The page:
Good news isn’t always good news

I hate it when I see stories that I was going to write about, but Jessica Goldstein at Think Progress beat me to it. Recently, there’s been a rise of these “feel-good feel-bad” stories, which a down-and-out individual works hard and is miraculously rewarded. I have nothing but love for these individuals, but the framing is gross:

Which brings us to what might be the most unsettling element of the feel-good feel-bad story: The implicit moral tends to be that, rather than fight for a society that is more empathetic and humane, everyone just needs to be more self-sacrificing, and then all our problems will be solved.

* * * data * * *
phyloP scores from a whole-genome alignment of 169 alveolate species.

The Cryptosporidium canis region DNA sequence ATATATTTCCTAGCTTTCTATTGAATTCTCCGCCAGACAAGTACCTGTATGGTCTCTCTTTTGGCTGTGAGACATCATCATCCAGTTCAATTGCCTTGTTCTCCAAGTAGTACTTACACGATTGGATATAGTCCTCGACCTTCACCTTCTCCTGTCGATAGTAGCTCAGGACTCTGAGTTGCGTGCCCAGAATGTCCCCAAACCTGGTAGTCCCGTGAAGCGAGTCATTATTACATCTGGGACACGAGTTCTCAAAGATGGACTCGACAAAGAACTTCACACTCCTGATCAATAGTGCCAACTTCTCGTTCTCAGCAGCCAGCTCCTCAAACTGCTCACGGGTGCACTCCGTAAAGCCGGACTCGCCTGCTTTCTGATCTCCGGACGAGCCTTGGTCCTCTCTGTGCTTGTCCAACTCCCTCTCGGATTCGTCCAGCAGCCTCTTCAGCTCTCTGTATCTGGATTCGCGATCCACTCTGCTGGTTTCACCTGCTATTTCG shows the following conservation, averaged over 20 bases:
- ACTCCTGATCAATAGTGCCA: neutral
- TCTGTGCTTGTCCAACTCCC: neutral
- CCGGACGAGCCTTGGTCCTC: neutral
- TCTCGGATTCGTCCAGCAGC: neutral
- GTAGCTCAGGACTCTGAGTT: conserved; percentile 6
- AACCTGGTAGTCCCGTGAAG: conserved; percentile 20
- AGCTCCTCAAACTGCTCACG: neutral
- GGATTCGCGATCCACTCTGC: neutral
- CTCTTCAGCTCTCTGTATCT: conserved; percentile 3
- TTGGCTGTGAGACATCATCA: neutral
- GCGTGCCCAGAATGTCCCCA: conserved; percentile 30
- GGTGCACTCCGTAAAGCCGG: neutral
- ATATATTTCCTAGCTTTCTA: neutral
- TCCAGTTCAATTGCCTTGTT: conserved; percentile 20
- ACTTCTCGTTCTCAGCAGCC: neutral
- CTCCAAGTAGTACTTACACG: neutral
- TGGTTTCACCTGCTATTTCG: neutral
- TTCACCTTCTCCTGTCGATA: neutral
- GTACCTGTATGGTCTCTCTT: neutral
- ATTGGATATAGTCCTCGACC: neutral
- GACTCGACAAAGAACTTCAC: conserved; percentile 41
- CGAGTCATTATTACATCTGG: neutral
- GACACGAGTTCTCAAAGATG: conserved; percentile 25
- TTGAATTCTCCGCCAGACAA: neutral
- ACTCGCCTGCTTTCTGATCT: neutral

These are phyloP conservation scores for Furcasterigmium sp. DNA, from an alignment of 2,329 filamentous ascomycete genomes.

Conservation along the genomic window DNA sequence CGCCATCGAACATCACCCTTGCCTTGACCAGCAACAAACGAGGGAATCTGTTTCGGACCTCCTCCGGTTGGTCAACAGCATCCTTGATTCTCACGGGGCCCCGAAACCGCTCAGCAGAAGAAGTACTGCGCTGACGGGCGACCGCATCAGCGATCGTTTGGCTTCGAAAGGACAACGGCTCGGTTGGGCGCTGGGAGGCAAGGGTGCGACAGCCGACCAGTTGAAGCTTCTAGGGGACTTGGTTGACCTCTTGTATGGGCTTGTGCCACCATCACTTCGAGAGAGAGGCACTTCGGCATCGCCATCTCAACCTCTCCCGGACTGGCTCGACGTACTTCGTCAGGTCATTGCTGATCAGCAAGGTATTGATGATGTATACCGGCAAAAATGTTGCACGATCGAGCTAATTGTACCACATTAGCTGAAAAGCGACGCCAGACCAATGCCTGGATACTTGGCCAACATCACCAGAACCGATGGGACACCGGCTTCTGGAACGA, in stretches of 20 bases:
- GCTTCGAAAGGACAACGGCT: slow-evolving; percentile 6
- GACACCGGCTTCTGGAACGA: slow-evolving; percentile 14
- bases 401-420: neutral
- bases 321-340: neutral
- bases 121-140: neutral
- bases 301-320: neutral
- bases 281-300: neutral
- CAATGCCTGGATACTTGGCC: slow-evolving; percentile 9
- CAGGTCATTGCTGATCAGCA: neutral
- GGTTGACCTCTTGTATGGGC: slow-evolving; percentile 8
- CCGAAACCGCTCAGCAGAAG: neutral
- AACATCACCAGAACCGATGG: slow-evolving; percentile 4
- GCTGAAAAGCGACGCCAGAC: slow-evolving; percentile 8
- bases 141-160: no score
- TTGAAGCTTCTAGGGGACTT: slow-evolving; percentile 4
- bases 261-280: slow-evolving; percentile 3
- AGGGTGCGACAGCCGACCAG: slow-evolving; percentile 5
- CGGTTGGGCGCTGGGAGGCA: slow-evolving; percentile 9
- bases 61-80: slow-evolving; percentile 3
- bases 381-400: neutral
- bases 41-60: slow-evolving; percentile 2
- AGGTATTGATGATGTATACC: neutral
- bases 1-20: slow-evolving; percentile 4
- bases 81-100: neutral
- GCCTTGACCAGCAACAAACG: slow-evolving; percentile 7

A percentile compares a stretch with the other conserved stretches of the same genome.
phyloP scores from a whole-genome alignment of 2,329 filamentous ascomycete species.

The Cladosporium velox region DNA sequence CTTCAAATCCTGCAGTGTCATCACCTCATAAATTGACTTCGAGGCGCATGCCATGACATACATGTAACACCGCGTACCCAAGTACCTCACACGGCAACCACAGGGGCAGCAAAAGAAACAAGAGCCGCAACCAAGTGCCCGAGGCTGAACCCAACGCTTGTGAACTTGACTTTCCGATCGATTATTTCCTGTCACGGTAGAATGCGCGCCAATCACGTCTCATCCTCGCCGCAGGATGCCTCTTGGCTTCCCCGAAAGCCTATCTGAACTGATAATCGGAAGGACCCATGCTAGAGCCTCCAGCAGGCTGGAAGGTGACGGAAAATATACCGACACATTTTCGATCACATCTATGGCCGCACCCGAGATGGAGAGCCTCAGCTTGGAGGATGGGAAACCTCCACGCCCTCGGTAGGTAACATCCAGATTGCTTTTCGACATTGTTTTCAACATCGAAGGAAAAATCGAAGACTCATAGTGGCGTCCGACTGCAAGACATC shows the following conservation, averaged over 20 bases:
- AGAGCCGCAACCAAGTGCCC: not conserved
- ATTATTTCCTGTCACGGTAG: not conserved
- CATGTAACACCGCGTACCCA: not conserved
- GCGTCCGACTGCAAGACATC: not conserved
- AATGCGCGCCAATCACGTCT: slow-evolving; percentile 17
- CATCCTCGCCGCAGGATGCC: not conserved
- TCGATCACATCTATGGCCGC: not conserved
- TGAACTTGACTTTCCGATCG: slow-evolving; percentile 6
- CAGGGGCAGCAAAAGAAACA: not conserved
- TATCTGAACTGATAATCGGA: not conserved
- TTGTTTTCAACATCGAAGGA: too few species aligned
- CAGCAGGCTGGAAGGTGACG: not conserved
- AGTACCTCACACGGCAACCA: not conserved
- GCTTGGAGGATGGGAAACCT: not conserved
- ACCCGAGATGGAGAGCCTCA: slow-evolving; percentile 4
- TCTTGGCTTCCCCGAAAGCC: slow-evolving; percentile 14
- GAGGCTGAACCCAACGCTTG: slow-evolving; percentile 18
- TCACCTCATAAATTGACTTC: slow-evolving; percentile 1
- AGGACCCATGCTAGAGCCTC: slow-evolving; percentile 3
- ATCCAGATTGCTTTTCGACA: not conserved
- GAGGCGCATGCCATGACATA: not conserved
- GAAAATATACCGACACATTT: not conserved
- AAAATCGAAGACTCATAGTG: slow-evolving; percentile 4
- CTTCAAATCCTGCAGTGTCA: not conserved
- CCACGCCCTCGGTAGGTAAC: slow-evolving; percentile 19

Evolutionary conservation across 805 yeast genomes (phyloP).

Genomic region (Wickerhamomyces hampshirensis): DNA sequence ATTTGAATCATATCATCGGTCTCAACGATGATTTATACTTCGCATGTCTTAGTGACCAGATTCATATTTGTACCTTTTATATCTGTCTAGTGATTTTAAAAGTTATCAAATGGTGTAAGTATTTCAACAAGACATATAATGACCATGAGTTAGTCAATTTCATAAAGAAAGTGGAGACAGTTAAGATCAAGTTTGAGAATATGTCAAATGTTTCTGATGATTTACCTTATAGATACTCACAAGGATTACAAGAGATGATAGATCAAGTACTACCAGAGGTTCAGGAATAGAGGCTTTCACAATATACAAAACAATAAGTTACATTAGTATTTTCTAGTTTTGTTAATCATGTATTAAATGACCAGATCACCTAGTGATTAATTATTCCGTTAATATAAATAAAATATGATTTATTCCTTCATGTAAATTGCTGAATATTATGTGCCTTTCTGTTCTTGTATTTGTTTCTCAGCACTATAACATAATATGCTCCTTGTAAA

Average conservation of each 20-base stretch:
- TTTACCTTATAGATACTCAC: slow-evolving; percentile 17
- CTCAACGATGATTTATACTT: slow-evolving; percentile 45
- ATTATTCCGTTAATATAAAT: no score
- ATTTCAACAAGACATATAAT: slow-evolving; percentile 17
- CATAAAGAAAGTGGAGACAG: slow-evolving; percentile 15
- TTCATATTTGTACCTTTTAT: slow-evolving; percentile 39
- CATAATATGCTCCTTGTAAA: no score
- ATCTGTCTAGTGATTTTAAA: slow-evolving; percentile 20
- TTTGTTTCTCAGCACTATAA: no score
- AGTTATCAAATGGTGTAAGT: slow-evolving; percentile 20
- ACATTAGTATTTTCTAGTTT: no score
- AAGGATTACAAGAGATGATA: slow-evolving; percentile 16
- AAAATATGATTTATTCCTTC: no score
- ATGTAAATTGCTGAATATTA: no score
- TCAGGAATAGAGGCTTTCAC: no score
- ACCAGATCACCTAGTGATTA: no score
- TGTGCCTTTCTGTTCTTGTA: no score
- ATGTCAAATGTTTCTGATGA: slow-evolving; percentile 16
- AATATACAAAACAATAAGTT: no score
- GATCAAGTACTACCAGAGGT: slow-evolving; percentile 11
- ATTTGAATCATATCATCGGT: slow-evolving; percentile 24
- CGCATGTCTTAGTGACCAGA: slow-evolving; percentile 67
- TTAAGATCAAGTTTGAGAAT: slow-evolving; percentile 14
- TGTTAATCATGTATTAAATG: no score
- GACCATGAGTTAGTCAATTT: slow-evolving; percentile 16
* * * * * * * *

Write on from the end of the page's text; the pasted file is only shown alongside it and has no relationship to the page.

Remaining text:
We don’t need higher wages; just have an amazing CEO give you his car! Who cares if you can’t support a family on one job? The fix is simple: Get two more jobs! Are you a college-educated person who is experiencing homelessness? Pick yourself up, dust your resume off, and grovel for employment on the side of a highway! Why fight for paid maternity leave when you can have colleagues who are willing to go without vacation — especially in a country where the average worker takes less vacation time than a Medieval peasant?

Look, I get it. Turning on the serious news is bit a depressing, especially since November 2016. But as bad as we feel, we have to keep some perspective on the bigger picture.